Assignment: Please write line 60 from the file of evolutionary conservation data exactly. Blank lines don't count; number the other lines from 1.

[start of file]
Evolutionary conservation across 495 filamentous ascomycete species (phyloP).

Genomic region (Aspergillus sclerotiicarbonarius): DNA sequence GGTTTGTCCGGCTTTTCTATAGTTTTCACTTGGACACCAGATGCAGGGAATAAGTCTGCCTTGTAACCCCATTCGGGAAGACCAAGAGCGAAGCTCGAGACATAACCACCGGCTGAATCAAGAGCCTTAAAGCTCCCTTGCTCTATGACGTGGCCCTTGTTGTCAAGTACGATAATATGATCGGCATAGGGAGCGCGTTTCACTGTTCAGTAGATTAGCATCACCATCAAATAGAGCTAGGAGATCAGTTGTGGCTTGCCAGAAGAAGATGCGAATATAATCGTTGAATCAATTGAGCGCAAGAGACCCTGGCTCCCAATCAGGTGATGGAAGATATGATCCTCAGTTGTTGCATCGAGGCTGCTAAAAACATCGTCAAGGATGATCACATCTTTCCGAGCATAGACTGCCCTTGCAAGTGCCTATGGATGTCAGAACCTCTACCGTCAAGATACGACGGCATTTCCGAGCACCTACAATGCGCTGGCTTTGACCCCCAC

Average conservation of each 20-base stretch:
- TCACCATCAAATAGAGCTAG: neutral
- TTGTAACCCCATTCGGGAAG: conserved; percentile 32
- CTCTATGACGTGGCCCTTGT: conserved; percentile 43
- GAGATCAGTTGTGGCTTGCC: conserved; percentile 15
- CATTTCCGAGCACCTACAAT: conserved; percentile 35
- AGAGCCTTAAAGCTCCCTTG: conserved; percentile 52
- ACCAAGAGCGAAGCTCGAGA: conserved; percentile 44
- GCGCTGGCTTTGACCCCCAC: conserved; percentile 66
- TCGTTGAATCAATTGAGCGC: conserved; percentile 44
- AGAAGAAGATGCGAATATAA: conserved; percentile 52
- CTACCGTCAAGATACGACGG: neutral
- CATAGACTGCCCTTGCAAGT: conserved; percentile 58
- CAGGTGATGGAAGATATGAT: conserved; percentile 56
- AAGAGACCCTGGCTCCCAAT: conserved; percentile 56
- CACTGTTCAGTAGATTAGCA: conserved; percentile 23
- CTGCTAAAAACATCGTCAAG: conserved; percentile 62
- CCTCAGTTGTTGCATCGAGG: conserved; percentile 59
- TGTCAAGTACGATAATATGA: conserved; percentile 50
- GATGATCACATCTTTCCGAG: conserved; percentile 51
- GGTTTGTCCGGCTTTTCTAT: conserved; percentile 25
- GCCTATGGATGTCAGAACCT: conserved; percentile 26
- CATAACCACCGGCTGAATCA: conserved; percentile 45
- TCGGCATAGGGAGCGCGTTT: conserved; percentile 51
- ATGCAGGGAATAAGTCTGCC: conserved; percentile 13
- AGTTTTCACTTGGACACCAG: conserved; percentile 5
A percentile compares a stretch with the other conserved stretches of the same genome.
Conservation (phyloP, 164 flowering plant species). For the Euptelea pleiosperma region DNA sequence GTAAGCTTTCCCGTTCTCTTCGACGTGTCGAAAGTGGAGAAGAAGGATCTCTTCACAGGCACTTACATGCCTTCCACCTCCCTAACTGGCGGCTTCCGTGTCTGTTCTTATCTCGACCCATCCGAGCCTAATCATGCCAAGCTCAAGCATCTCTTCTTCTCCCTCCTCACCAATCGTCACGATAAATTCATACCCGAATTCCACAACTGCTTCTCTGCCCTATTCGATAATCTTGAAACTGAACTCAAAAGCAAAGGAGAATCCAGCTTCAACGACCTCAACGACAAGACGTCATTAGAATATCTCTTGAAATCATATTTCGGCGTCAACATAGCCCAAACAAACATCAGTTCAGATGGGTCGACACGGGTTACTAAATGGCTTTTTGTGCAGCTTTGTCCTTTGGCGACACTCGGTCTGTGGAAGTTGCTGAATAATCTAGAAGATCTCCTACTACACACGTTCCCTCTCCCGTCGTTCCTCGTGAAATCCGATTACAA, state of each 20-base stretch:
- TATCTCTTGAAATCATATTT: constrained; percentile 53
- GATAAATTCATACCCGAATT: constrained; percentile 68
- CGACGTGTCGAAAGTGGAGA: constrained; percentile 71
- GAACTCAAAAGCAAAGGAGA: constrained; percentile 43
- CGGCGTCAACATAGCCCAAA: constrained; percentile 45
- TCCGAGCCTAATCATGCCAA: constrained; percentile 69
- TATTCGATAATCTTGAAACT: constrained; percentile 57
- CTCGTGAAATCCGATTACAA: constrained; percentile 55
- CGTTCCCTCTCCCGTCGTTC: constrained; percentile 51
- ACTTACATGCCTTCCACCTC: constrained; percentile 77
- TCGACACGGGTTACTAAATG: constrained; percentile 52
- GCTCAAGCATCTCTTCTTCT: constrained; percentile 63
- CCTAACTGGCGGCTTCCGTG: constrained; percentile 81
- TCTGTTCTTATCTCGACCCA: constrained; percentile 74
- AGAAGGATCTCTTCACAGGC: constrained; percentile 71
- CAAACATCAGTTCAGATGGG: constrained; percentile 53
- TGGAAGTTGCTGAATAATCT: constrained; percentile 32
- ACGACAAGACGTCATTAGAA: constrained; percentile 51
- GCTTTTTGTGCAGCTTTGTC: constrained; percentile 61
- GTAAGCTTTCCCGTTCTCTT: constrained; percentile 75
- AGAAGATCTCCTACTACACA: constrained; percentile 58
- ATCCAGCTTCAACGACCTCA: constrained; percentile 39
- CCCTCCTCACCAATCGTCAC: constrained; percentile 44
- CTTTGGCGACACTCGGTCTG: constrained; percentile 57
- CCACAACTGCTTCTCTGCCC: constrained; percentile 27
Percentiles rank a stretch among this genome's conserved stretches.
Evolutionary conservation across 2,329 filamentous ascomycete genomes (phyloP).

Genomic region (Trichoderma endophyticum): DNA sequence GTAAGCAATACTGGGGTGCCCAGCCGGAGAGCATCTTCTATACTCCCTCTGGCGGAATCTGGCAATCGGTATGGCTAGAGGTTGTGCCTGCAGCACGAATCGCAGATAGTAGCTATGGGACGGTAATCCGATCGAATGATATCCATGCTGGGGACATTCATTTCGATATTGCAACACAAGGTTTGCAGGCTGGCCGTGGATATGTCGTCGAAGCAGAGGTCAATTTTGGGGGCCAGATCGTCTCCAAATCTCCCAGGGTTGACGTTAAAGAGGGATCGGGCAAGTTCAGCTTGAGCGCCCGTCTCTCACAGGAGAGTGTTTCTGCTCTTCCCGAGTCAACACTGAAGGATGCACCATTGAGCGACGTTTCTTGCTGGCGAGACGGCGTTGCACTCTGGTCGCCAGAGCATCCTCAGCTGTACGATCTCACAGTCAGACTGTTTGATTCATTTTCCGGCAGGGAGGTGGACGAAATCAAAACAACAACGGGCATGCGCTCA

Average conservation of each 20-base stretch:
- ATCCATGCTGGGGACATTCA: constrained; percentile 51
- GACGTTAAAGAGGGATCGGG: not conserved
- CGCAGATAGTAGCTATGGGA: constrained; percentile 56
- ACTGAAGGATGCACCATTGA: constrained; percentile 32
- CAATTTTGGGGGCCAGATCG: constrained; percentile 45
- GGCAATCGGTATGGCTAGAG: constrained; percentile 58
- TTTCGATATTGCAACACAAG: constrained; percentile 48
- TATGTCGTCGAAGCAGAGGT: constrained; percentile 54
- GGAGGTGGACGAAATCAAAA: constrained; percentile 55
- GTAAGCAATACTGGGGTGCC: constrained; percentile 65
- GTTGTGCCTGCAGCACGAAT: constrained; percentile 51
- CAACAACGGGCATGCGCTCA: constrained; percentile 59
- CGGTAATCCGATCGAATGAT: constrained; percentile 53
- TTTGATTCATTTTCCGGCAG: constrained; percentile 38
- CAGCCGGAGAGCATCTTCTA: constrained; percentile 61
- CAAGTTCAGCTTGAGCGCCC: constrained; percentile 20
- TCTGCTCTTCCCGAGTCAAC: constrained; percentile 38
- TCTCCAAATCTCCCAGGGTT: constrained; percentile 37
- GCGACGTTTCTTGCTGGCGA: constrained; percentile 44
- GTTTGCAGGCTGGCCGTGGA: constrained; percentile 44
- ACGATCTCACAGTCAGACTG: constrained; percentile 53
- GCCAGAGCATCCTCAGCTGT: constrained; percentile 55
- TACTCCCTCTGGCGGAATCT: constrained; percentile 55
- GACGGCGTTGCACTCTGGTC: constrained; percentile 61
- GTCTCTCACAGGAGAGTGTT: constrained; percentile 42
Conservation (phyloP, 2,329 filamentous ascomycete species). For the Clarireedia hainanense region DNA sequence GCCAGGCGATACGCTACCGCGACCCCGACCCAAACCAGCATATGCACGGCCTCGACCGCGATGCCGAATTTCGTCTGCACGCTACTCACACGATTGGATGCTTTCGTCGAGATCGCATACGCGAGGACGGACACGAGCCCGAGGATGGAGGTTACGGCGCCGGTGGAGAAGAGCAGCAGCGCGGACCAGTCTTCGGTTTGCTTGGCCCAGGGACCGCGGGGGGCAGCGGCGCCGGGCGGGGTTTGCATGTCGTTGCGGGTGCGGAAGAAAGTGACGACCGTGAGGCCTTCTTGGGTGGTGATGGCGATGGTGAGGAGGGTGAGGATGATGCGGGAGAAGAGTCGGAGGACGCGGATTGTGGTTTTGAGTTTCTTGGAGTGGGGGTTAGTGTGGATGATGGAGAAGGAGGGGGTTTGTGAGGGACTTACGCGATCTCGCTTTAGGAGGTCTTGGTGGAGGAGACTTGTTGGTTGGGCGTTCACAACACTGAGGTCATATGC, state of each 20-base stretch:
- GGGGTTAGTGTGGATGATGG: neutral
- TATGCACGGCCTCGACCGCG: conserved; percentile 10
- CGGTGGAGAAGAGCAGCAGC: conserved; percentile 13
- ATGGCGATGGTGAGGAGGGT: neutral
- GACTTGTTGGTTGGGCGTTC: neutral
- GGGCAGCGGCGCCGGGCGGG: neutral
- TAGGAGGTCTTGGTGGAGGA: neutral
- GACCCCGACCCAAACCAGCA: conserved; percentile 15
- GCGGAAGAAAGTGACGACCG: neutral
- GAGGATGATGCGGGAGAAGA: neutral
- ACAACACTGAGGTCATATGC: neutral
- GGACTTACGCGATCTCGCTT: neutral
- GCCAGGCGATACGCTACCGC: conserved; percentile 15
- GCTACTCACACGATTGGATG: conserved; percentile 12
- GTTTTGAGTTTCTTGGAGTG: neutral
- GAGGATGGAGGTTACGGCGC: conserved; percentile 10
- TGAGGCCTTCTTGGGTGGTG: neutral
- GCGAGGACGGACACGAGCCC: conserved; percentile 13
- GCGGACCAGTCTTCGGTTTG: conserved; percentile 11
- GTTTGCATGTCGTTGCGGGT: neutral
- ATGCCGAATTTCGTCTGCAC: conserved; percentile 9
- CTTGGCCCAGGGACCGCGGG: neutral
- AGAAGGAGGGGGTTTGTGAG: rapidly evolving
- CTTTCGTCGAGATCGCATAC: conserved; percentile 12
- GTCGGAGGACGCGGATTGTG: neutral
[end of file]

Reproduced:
- ATCCATGCTGGGGACATTCA: constrained; percentile 51